Pianist Russ Lossing, saxophonist Adam Kolker, and bassist John Hebert gathered in mid-1998 to record this set of abstract improvisations, all inspired by Bartók's 153-part solo piano cycle "Mikrokosmos." (The disc didn't see release until 2002.) Next to each track one finds the number of the Bartók episode on which it is based. The trio draws only from numbers 97 and above; this corresponds precisely to disc two of György Sandor's complete 1955 Sony recording. The rewards are perhaps greatest when one listens to the Bartók pieces and the trio improvisations back to back, one by one. Lossing, Kolker, and Hebert play to the spirit, not the letter, of these short and mysterious works, using the dissonant harmonic colors and dark modalities to ground their uncannily perceptive dialogue (or trialogue, if you will). They often modify Bartók's titles to reflect a creative transformation -- "Notturno," for instance, becomes "Lunation"; "Boating" becomes "Transiting"; and "Children's Song" becomes "Kidsong." Only the title track, "Change of Time," retains its original name. One of Bartók's more poetic appellations, "Melody in the Mist" (No. 107), becomes "Brume," and yields some of the most dazzling creative peaks. In addition, "Cells" ("Diminished Fifth," No. 101) appears as a sequence of three unaccompanied solos -- first soprano sax, then bass, then piano. Similarly, "Transiting" and "Symmetrics" ("Major Seconds Broken and Together," No. 132) both appear in two parts. The group also sets aside space for two wholly original pieces, Lossing's "Pözeny" and the collaborative, climactic "Béla," a fitting homage to the man of the hour.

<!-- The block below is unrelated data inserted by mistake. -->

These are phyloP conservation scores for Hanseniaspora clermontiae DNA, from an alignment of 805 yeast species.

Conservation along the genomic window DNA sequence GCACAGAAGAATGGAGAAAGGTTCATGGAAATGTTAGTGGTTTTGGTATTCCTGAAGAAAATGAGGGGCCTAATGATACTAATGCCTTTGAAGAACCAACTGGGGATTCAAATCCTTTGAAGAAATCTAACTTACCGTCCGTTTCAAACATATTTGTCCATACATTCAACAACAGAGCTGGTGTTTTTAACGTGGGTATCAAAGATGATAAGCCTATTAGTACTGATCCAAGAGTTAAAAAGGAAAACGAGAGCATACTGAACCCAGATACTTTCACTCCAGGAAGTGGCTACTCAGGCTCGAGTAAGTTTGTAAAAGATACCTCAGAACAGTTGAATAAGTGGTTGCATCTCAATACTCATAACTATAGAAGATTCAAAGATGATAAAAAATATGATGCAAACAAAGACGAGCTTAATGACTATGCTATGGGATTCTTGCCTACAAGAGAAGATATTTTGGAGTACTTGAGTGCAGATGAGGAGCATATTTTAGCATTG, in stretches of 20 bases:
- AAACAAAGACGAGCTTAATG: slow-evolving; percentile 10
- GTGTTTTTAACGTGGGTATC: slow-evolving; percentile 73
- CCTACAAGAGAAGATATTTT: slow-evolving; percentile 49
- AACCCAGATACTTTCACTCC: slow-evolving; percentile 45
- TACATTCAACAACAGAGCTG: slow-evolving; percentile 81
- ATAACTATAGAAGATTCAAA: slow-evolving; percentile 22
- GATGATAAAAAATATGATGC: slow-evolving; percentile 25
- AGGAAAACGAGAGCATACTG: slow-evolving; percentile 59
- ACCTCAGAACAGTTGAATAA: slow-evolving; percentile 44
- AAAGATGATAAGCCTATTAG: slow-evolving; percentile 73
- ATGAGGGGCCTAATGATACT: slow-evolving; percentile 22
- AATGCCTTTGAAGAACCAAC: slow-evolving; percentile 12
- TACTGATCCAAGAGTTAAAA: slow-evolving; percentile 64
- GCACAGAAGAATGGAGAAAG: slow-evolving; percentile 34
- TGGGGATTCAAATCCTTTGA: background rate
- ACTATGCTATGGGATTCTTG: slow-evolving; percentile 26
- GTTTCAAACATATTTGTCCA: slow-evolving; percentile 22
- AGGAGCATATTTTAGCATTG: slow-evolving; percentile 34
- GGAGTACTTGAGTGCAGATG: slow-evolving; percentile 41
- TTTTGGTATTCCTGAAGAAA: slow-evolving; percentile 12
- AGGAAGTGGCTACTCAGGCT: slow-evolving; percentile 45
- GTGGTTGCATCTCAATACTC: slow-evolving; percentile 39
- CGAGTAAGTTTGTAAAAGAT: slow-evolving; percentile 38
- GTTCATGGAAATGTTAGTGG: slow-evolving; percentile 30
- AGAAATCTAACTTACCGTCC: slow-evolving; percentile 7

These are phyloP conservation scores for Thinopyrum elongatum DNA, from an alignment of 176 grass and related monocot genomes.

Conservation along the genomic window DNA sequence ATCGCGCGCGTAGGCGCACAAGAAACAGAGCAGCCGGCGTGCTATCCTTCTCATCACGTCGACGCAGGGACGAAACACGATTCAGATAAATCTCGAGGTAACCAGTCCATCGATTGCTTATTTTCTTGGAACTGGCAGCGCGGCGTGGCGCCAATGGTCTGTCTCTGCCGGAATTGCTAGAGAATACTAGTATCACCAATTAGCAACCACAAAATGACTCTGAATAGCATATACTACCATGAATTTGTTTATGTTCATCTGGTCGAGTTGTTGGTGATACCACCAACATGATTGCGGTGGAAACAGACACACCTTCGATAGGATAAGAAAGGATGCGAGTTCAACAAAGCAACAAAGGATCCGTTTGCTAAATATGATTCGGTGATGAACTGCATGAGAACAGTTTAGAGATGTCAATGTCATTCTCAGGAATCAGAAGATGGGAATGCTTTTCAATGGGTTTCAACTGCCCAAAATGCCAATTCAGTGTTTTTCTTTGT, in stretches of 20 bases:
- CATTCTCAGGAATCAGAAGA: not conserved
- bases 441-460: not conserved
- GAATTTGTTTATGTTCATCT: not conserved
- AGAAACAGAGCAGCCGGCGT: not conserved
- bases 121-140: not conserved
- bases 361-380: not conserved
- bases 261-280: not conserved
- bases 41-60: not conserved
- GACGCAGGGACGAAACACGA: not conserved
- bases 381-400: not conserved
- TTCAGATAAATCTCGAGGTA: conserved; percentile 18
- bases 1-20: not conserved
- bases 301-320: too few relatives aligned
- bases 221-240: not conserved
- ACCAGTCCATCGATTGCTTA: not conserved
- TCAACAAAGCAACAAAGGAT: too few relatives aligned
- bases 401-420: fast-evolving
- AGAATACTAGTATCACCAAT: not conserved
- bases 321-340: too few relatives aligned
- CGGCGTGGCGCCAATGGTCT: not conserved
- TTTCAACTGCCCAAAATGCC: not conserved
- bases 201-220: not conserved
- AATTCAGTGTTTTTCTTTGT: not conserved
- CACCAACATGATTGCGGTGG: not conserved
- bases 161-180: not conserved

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AllMusic Review by David R. Adler